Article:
The Indian Bridal Industry Has Survived, But How Will It Now Thrive?
Industry experts weigh in on the past and the future of the bridal market
Weddings in India showcase a mixed-pot of culture, traditions and heritage that comes from its various regions. Unlike other countries, it’s not just about the two individuals coming together; it’s an emotional family affair. Hence, the grandiose of the various processions make up for a giant profitable industry. Over the last two years, the wedding market in India had to re-adapt and re-think its approach because of the multiple curve balls thrown by the pandemic in the form of the first and the second wave.
A KPMG (providers of risk, financial and business advisory) report in 2017 predicted Indian bridalwear to be a $50 billion industry. In the pre-pandemic era, this figure was achievable with back-to-back high-profile weddings, celebrities and industrialists. It created a niche sector for aspirational events that young brides and grooms were ready to invest in. But screening the current situation, the prediction is that the market will only reach 35% of its pre-covid position in 2021 (if things revert to normal).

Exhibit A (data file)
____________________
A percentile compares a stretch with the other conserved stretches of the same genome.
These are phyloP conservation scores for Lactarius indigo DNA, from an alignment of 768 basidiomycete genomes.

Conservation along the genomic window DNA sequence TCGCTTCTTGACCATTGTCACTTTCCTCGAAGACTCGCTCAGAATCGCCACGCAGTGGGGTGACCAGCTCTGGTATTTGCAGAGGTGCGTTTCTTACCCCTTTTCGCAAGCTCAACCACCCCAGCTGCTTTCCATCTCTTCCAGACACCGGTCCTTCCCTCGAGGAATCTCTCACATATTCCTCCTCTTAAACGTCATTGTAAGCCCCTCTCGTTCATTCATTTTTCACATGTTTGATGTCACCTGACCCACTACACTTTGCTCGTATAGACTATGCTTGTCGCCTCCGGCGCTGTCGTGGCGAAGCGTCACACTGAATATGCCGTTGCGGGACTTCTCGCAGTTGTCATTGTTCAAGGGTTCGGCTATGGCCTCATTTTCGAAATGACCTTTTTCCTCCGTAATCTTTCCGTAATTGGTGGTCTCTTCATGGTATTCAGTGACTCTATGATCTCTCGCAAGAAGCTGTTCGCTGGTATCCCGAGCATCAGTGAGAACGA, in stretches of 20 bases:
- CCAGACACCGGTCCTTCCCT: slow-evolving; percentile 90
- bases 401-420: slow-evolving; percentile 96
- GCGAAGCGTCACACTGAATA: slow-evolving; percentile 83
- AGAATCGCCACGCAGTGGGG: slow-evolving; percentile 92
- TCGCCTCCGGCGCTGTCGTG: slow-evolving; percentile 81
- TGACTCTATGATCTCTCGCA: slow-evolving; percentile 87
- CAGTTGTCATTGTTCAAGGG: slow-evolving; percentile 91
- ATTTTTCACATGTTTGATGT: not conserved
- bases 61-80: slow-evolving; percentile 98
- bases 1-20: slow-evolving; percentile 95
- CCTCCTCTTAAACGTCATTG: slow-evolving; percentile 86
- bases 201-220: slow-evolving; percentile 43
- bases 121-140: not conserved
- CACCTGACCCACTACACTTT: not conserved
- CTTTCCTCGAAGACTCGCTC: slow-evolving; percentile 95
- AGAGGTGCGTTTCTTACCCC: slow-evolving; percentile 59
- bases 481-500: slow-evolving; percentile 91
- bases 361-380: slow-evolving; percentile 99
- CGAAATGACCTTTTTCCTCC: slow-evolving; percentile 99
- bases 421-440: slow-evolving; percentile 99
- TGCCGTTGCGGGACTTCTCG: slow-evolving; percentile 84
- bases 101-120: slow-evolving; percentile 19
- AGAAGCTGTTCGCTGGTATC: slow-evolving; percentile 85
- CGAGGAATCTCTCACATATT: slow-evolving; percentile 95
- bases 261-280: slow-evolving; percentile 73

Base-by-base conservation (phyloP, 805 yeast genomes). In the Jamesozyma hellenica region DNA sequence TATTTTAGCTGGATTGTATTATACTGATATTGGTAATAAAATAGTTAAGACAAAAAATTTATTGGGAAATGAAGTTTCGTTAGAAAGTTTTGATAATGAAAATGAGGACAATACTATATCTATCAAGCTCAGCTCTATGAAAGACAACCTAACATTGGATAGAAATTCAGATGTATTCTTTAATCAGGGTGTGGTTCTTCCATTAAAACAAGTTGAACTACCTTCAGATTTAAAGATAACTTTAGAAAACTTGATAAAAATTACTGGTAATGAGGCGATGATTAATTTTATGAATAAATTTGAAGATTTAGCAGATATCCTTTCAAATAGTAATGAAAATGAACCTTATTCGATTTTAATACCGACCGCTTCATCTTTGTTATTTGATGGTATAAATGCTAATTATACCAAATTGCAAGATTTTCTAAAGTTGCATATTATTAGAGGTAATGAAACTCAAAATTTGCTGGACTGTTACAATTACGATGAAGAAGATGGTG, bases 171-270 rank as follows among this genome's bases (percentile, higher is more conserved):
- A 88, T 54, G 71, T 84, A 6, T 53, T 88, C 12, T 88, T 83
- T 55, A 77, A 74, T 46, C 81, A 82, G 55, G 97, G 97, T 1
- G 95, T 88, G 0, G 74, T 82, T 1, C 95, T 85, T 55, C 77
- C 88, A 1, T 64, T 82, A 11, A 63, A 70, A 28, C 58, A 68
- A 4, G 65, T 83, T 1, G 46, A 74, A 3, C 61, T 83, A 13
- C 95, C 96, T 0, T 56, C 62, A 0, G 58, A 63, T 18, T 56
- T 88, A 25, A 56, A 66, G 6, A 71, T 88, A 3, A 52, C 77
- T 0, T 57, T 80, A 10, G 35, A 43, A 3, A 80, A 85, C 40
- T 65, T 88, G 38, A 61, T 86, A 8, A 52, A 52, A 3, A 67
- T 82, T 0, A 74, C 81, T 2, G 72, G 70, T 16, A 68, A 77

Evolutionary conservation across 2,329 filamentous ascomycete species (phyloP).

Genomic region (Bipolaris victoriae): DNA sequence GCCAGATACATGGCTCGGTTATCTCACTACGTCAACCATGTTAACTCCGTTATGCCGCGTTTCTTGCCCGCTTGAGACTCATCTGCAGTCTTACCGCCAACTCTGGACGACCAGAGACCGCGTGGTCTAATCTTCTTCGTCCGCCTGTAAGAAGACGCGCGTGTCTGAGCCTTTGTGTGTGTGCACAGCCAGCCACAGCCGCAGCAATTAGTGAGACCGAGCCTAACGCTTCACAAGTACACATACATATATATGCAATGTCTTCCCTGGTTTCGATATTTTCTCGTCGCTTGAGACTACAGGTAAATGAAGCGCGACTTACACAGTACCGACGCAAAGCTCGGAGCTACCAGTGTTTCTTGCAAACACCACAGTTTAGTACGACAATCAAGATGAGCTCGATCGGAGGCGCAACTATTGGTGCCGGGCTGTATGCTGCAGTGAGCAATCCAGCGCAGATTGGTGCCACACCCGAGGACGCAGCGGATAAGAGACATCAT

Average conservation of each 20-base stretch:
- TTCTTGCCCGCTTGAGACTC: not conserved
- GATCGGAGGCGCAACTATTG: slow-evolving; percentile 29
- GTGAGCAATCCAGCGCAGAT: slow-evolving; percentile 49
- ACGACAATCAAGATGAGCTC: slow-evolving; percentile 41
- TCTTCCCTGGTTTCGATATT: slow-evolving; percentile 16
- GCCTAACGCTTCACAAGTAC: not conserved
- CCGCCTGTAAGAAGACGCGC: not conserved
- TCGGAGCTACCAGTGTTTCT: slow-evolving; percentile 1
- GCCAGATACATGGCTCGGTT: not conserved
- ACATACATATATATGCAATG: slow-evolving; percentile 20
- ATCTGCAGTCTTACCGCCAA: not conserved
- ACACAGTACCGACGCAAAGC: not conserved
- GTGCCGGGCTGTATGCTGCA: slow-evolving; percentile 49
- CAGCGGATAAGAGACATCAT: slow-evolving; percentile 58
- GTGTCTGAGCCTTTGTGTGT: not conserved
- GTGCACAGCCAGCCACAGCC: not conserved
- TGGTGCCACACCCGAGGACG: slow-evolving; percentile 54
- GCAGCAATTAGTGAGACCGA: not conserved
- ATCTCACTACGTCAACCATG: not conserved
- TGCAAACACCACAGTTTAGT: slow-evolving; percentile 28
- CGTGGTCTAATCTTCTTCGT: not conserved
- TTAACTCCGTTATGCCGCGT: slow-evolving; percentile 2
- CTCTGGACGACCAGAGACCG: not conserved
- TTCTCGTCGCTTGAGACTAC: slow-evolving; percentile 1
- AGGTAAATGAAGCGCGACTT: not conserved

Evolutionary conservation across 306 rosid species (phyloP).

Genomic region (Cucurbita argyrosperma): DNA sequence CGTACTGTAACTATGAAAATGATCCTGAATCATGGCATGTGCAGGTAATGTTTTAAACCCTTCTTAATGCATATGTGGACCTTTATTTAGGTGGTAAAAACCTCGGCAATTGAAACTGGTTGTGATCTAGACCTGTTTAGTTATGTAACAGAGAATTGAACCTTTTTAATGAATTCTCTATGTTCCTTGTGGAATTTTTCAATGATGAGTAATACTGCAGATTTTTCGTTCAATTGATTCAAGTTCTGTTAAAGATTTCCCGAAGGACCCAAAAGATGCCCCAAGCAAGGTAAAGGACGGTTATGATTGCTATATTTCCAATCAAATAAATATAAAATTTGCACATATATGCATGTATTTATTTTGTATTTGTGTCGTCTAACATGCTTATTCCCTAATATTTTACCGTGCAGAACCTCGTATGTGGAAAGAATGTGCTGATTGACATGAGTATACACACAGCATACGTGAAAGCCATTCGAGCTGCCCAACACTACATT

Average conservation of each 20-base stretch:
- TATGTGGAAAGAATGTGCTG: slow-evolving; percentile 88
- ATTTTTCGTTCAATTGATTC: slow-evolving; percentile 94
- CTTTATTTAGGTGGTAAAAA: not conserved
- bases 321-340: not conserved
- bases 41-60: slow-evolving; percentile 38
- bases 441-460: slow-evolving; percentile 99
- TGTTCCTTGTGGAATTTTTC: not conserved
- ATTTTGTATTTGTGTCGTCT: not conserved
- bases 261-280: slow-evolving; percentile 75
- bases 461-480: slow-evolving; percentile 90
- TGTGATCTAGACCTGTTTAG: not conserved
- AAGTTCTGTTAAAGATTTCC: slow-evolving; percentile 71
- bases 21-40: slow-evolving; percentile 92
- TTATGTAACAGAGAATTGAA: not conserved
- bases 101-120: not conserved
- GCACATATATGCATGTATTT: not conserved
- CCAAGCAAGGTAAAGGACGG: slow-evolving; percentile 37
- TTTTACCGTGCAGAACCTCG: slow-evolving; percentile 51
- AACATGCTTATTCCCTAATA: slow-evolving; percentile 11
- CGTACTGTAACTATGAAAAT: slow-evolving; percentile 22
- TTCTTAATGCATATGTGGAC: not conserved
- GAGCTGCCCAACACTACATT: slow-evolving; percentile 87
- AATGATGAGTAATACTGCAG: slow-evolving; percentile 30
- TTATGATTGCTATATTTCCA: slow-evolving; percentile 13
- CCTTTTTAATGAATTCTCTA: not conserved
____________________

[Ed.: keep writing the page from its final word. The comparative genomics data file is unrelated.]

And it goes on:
In a detailed conversation with ELLE, bridal designers Rahul Mishra, Ridhi Mehra, Pankaj & Nidhi, and Abhinav Mishra speak about their strategies during this unprecedented situation and their plan of action ahead.
Sustainable Shift In Couture
The pandemic has played a pivotal part in creating consciousness towards life choices. When a health crisis of this stature hits home, it’s natural to reassess and shift perspective, even when it comes to fashion. Modern women are now gravitating more towards slow fashion and quality rather than plain glamour and opulence. There’s a growing demand for traditional handicrafts and textiles that generates employment across huge clusters in rural India. Rahul Mishra, an internationally-acclaimed designer whose brand’s USP lies in infusing indigenous crafts with contemporary clothing, shares his two cents on the subject. “During the pandemic, the brides have developed an elevated sensibility towards fashion that is mindful and sustainable. They’re looking to invest in versatile styles, clothing that holds values of craft and culture – pieces they can keep in their wardrobes for longer and style in multiple ways.”